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Why I Moved From Medium to Self-Hosted Ghost Blog

What can blogging platforms give to online writers? Reasons to move from medium to a standalone blog.
Why I Moved From Medium to Self-Hosted Ghost Blog
Photo by Handiwork NYC / Unsplash

I've moved from medium to a standalone self-hosted blog, so welcome.

I love blogging. I’ve been writing for many years at LJ, then moved to WP, then I started writing in English and moved to medium.

Good Old LiveJournal

When I just started at LJ there was a very cozy community. Strangers came to your blog to write comments and to get acquainted with you. That’s something that I rarely see on the internet nowadays. People follow each other but they don’t get acquainted. Seems like “following” has gone down in value.

Furthermore, there were a lot of trolls, that sometimes came to your blog from nowhere to poop in your comments and that was really funny.

Years passed. LJ has stagnated both as a service and community. LJ is looking like the internet in 2000 (very ugly). After some time LJ as a platform started bringing almost zero value to its authors. Internal traffic has vanished.

Obviously, LJ is facing a very high churn rate, which has a strong effect on the whole service.

When I moved to WP I didn’t notice much difference in traffic compared to my old blog on LJ, but at least it looked better.

Yet Another Blogging Platform Is Not Feeling Well

When I first visited medium, I thought it would be a new LJ of the post-facebook age. It looked like an incredible place for writers. I could hardly find anything I didn't like in it.

If you asked me to recommend you a blogging platform a year ago, I would have definitely recommended medium.

Perks of Blogging Platforms

Community and traffic are the main two things blogging platforms can give the author. The community is close but isn't equal to traffic. Community is more about responsiveness and feedback of the auditory.

The last but not least point is pleasant UI/UX for your readers to have a good time reading.

Does Medium have it?


Sign-in pop-up screen at medium will be a barrier for the major number of your readers. They are likely to write you on Facebook when your repost your own publication and will hardly ever do it on medium.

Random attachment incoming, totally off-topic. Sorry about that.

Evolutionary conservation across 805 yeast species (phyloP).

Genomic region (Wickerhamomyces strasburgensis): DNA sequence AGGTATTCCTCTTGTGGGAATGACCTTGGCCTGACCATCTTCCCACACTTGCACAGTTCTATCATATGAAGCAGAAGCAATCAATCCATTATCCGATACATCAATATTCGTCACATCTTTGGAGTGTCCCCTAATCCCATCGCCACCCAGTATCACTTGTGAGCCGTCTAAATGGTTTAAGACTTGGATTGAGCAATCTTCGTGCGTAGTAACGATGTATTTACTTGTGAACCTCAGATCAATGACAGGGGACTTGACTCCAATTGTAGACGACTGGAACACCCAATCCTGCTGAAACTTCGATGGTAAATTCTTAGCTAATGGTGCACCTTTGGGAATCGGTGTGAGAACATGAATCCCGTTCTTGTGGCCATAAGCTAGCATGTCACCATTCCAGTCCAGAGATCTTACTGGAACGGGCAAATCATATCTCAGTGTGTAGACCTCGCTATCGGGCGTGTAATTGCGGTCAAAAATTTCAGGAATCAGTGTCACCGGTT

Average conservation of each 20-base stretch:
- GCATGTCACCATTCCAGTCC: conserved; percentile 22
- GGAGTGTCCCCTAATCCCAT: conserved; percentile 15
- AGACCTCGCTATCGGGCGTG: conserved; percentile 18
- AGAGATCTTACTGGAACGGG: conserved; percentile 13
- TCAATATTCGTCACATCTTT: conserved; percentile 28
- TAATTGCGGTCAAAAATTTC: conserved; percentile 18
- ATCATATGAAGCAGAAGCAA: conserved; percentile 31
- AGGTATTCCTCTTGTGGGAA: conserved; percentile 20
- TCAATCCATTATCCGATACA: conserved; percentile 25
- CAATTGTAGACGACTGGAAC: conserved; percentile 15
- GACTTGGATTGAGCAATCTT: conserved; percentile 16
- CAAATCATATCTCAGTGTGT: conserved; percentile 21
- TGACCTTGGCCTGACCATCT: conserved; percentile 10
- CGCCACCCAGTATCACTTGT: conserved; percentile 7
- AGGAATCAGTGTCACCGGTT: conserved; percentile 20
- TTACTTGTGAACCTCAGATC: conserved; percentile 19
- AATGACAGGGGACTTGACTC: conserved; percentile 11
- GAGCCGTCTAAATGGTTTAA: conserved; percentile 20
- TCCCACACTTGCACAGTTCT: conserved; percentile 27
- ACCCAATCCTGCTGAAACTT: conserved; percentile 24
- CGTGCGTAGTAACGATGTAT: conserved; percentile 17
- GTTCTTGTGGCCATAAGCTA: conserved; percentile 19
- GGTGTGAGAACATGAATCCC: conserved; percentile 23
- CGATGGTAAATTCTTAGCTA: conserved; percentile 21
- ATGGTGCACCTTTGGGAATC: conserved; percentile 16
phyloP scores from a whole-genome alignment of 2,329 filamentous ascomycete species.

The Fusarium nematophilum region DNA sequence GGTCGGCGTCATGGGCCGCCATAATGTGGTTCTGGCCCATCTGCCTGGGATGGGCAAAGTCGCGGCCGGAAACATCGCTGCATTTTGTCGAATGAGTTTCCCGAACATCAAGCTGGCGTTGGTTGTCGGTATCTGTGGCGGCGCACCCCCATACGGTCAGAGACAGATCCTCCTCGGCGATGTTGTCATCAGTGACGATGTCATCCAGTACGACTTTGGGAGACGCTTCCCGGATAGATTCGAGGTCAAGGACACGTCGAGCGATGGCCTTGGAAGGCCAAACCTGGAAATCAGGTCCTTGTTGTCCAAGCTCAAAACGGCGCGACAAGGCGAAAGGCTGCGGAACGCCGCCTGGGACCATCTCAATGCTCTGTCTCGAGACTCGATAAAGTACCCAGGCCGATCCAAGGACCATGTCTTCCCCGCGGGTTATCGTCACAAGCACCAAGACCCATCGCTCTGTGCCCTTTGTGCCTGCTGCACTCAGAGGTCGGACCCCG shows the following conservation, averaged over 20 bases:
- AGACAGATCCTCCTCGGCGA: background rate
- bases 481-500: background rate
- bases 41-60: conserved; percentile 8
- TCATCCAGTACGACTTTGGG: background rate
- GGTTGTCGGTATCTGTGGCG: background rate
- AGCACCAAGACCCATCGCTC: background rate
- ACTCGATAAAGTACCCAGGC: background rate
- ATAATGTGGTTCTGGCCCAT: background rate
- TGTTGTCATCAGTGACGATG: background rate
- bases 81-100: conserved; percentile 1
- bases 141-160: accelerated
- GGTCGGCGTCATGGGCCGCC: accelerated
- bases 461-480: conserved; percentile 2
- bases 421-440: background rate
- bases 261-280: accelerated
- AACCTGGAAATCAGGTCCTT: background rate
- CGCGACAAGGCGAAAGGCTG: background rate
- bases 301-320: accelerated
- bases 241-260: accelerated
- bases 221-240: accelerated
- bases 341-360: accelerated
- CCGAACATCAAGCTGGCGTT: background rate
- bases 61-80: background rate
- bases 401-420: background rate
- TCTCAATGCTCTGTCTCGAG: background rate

Traffic is very important. According to medium stats, medium internal traffic is about 25% of the whole number of my visitors.

Once I accepted an invitation to be published in some medium-based-magazine and got the following stats:

25% of medium internal traffic and only 3-X of my average publication traffic with the help of their group at FB and other FB groups that reposted this story.

Outstanding UX

I've always adored the minimalistic look of Medium, but they've decided to flood it with internet marketing bullshit, forcing users to sign-up/download apps/buy subscription/whatever.

If you are a writer you may not even guess how much pain your every second reader feels before even starting to read you. The second portion of pain comes with the reading process itself.

A very detailed description of the issue can be found here.

Instead of turning into a cozy LJ of the new internet age, Medium has made a wrong turn somewhere.

Medium isn't forth being gifted your content to it.

Owners of blogging platforms get the most part of the benefit from your content. It may be worth it in some other cases, but Medium is probably not the case.

Self-Hosted Blog

Setting up a standalone blog turned out to be fairly easy, fast, and cheap.

Domain (cheap as mud) + Digital Ocean basic pricing plan (5$ per month) + deployment of the free version of Ghost or WP and here we go.

The main benefit is that you are a 100% flexible owner of your content.  

Move it anywhere, migrate to another blogging engine, and turn it into web service. WHATEVER.